Loading presentation...

Present Remotely

Send the link below via email or IM

Copy

Present to your audience

Start remote presentation

  • Invited audience members will follow you as you navigate and present
  • People invited to a presentation do not need a Prezi account
  • This link expires 10 minutes after you close the presentation
  • A maximum of 30 users can follow your presentation
  • Learn more about this feature in our knowledge base article

Do you really want to delete this prezi?

Neither you, nor the coeditors you shared it with will be able to recover it again.

DeleteCancel

The Story of the Atom

No description
by

Rebekah Lusk

on 4 November 2013

Comments (0)

Please log in to add your comment.

Report abuse

Transcript of The Story of the Atom

Stated that all matter is made of "atoms"
400 BC-Democritus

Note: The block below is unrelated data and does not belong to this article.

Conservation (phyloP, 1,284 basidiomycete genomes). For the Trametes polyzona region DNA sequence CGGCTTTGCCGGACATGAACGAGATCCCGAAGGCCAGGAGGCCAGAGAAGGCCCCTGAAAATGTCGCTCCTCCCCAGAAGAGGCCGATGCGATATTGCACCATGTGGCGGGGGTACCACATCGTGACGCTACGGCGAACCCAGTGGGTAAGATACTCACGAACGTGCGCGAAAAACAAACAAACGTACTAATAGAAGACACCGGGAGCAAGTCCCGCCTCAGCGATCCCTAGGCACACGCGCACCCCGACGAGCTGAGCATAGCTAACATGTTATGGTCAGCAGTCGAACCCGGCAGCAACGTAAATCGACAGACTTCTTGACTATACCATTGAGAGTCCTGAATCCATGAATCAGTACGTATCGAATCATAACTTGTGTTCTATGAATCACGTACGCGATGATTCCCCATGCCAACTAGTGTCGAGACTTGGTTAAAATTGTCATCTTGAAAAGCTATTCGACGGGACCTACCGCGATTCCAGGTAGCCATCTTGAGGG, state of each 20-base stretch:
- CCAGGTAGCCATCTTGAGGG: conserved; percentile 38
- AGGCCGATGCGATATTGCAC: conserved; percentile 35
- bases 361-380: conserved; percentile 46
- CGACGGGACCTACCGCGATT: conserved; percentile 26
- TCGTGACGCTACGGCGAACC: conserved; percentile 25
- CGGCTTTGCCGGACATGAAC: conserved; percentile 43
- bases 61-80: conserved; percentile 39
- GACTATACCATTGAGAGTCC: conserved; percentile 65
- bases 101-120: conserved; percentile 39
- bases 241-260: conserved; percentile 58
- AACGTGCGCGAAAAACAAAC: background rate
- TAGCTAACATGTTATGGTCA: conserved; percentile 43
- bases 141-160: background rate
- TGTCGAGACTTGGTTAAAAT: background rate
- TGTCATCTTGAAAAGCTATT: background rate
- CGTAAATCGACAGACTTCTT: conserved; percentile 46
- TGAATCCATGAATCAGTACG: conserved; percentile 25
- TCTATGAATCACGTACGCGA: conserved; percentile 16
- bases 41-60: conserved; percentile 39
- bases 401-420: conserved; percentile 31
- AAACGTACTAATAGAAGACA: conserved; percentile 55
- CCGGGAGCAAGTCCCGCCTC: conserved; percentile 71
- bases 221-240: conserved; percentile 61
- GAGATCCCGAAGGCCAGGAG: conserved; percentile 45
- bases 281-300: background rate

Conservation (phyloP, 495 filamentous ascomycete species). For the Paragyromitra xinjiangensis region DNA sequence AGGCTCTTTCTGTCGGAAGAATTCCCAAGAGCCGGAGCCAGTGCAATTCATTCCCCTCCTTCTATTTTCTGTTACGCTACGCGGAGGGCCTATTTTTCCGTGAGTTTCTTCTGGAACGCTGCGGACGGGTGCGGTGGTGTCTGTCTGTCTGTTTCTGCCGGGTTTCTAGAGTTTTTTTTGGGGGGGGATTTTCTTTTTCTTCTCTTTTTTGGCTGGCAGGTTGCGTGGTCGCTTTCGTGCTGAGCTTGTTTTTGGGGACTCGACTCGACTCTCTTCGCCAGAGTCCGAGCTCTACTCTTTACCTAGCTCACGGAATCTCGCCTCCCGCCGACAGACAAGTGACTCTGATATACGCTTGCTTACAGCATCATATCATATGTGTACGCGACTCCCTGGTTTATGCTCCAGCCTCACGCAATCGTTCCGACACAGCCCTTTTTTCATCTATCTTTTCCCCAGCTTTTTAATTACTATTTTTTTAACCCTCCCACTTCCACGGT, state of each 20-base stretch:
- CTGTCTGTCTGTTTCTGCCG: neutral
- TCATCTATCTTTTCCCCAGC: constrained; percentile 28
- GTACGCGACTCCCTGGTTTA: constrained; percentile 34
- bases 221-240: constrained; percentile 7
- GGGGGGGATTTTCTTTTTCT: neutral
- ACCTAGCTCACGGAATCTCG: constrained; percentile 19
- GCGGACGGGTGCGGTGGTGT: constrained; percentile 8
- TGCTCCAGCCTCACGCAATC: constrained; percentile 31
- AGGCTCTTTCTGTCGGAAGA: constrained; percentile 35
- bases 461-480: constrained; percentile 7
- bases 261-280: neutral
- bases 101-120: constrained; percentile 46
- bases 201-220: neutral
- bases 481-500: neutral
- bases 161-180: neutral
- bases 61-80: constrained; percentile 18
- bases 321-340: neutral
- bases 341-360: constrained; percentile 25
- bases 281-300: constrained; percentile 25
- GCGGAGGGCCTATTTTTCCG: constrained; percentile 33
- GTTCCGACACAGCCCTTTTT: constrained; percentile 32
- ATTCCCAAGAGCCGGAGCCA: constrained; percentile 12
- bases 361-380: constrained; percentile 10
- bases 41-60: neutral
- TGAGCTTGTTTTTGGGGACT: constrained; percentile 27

1808- John Dalton
Dalton's Atomic Theory explained the Law of Definite Composition, the Law of Multiple Proportions, and the Law of Conservation of Mass.
Dalton's Atomic Model: an indivisible sphere uniformly dense without charge.
The Story of the Atom
1897- J.J. Thompson
Credited with the discovery of the first subatomic particle; the electron.
Thompson's Atomic Model: "Plum Pudding."
1911- Ernest Rutherford
Credited with the discovery of the proton. Through his gold foil experiment, he concluded that there is a dense, positive center in every atom called the nucleus.
1932- James Chadwick
Credited with the discovery of the Neutron. Was a student of Rutherford at Manchester University.
1913- Niels Bohr
Introduced the Bohr model, which depicts the atom as small, positively charged nucleus surrounded by electrons that travel in circular orbits around the nucleus.
1926- Erwin Schrödinger
Schrödinger used mathematical equations to describe the likelihood of finding an electron in a certain position.
Schrödinger's atomic model: portrayed as a nucleus surrounded by an electron cloud. Where the cloud is most dense, the probability of finding the electron is greatest, and vice versa.
The Modern Atomic Model
Electrons are in constant motion around the nucleus, protons and neutrons jiggle within the nucleus, and quarks jiggle within the protons and neutrons.
Full transcript